I've been reading Daron Acemoglu and James A. Robinson's, Why Nation's Fail: The Origins of Power, Prosperity, and Poverty (Crown Business 2012). I'm up to Chapter 5 and so far underwhelmed by the book's lack of novelty. Perhaps the last ten chapters will change my mind, but so far I don't see that this book adds much to earlier works by Douglass North, Joel Mokyr, and other economic historians, who have, like Acemoglu and Robinson, focused on institutional (as opposed to geographical or environmental) causes of economic success or failure.
That question aside, I need to take issue with something I just read toward the end of Chapter 4, which displays an all too common and casual attitude of Western Euro-centrism. Beginning on page 107, Acemoglu and Robinson argue that Eastern Europe, and specifically Poland, were institutionally backward, as compared with Western European countries at the end of the sixteenth century. Their claim is patently false at least with respect to Poland. Not only did the Poles elect their Kings, as Acemoglu and Robinson acknowledge, but Poland had the largest electorate in all of Europe - the szlachta were an unusually large and economically diverse aristocracy - with a federal form of government comprised of one national parliament and many regional parliaments. In those parliaments, all members of the szlachta had equal voting rights. In fact, virtually all Poles in the sixteenth century, including the sizable Jewish community, had far more religious liberty and civil rights than virtually anyone in supposedly more advanced England or France. (See, e.g., my 1999 review essay from the Michigan Law Review on Poland's constitutional history, here.)
Compounding the problem, Acemoglu and Robinson present a map on page 109 purporting to show serfdom as an important institutional variable distinguishing Eastern Europe, including Poland, from Western Europe, as of 1800. The map they provide is an anachronism, based on current European borders.* As a matter of fact, in 1800 Poland was not an independent country; it did not even exist on the map of Europe, having been partitioned in the 1790s by Russia, Austria-Hungary, and Prussia.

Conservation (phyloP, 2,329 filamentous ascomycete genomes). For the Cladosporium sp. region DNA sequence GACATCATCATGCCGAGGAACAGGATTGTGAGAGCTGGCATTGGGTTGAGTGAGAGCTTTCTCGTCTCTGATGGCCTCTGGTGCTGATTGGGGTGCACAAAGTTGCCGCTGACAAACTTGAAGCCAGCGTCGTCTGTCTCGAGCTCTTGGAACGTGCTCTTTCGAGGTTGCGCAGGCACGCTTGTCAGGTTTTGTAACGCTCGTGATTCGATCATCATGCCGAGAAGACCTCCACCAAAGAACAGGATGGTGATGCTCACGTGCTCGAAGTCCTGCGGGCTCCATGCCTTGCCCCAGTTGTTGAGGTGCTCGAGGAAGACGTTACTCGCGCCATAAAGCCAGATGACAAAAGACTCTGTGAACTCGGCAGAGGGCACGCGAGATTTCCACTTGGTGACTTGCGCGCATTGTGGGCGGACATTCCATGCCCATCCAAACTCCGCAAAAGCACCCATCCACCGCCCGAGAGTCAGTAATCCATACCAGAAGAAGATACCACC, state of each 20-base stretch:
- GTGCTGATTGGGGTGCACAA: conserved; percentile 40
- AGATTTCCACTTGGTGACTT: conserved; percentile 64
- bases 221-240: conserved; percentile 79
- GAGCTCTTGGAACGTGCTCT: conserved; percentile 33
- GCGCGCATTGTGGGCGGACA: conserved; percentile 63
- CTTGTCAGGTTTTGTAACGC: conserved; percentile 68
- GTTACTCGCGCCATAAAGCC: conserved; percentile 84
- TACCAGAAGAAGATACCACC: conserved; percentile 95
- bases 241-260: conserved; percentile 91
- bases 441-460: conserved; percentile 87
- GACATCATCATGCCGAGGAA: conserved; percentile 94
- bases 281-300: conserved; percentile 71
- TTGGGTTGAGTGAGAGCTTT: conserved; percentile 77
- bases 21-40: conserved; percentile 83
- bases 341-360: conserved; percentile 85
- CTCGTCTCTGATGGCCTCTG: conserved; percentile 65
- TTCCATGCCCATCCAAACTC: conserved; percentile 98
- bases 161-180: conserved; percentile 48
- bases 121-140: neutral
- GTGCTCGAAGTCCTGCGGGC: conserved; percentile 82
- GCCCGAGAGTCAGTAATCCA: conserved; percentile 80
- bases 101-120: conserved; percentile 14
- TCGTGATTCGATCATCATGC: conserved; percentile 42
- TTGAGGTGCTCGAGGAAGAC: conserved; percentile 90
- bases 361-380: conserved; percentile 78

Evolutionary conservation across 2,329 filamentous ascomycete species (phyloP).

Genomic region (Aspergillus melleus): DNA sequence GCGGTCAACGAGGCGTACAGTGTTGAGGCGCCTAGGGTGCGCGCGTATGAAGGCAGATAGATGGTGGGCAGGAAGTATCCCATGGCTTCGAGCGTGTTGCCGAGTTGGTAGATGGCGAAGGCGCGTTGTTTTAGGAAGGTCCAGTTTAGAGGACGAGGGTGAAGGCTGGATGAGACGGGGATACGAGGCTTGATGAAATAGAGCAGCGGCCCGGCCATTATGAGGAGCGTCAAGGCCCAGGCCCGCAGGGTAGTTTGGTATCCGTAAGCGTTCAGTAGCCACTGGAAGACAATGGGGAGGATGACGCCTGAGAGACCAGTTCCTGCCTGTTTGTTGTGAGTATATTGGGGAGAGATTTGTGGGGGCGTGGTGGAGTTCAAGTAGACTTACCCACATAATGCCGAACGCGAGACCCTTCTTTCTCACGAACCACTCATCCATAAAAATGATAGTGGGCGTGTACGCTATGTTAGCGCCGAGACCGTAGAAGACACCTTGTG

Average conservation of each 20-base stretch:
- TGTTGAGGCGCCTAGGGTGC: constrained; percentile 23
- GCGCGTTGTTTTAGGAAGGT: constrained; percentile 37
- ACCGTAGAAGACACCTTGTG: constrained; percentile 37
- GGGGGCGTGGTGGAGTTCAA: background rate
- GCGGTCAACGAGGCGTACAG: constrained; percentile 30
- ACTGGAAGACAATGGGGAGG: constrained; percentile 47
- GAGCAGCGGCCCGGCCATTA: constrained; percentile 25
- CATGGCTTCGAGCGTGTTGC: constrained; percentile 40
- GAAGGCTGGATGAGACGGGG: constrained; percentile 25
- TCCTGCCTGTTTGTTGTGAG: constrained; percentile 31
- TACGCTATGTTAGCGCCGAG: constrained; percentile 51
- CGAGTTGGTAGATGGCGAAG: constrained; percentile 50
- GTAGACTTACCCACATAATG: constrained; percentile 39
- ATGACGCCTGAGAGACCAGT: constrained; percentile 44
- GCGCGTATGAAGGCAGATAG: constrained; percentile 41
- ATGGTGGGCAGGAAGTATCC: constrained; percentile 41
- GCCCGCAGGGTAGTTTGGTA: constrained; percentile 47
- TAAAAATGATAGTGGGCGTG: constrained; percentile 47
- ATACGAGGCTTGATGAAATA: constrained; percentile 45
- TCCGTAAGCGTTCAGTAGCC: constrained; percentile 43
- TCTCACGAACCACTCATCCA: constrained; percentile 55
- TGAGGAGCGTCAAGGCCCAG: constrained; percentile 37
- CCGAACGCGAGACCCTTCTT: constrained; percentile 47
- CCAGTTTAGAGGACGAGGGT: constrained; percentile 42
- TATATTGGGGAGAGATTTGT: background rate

The American Revolutionary War veteran Tadeusz Kosciuszko in 1794 led a revolt against the partitioning powers, which garnered the support of the peasantry after he proclaimed the abolition of serfdom (in the Proclamation of Polaniec). After winning some initial victories against Russian forces. Kosciuszko's uprising was ultimately crushed and the General himself was taken prisoner. The victorious Russians, of course, ignored Kosciuszko's manifesto abolishing serfdom and reintroduced that institution in their new Polish territories.
These are not incidental historical complications. To determine why some countries in Europe managed to create successful modern failed while others succeeded, it is necessary to understand what institutions were actually in place and how they evolved (or were forcibly changed) over time. It's just not good enough to explain that Poland had an aristocracy in 1588 and that Russia still enforced serfdom in its Polish territories in 1800, while France and England managed, through violent revolutions, to overthrow old and archaic institutions.
A more interesting and compelling institutional history of Poland would seek to understand why that particular country failed to sustain economic growth not because it lacked the kind of institutions we associate with modern market democracies but despite its proto-democratic and strongly libertarian (in some cases anarchic) institutions, including, for example the liberum veto (a rule of unanimity for parliamentary decisions).
*The authors present a similarly anachronistic map of Europe on page 291, but a historically accurate map on page 230 to illustrate the extent of rail lines in different European countries in the late nineteenth century. It's hard to imagine why they chose not to use historically accurate maps throughout the book.